EU REACH Analysis Corroborates Animal Welfare View: Testing Continues For Cosmetics-Only Ingredients
A multi-stakeholder analysis of REACH data revealed that while animal testing of cosmetic ingredients dropped dramatically after March 2013 when the Cosmetic Products Regulation’s marketing ban on animal-tested ingredients was fully implemented, the practice did not cease altogether.
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The EU Court of Justice will consider whether the EU General Court erred in affirming ECHA decisions that require Symrise to conduct new animal testing to assess the reproductive and other health effects of UV filters homosalate and octisalate. In recent failed bids for interim relief, Symrise argued that the animal testing is likely to cause “irreparable damage” to its interests.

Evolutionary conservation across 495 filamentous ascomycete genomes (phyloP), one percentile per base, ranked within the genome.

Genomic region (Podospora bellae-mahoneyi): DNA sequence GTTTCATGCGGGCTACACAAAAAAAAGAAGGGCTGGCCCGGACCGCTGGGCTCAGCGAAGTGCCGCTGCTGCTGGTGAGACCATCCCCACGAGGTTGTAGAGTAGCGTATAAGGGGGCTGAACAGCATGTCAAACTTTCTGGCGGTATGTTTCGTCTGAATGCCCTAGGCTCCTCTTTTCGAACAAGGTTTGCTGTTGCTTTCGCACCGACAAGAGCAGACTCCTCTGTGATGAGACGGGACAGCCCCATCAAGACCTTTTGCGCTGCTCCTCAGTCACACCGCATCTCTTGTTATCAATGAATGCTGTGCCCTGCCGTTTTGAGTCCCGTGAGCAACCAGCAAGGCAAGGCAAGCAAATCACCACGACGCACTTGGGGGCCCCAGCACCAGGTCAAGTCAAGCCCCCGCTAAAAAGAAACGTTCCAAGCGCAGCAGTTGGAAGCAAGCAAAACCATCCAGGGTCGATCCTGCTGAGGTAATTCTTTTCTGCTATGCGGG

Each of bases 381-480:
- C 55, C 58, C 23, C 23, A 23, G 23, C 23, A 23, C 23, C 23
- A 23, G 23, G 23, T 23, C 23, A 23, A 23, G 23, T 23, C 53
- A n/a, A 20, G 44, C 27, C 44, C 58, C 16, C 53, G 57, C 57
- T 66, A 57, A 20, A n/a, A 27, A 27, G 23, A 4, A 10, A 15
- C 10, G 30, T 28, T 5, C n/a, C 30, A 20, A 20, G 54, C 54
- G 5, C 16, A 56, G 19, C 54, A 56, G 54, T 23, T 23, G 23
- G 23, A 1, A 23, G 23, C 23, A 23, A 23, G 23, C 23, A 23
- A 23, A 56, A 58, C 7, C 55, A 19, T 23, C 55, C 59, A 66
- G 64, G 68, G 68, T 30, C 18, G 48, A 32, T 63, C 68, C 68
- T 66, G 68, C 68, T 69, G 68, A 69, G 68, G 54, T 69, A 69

“It is strange,” observed Vera Rogiers, vice chair of the European Commission’s Scientific Committee on Consumer Safety, referring to the problematic intersection of EU chemicals and cosmetics regulations as they pertain to animal testing of cosmetic ingredients.
In an open letter to the European Commission, Parliament and Council presidents, more than 400 cosmetics companies and animal-rights groups accuse the European Chemicals Agency of effectively “shredding” the animal testing ban on cosmetics by requiring testing for certain chemicals under REACH.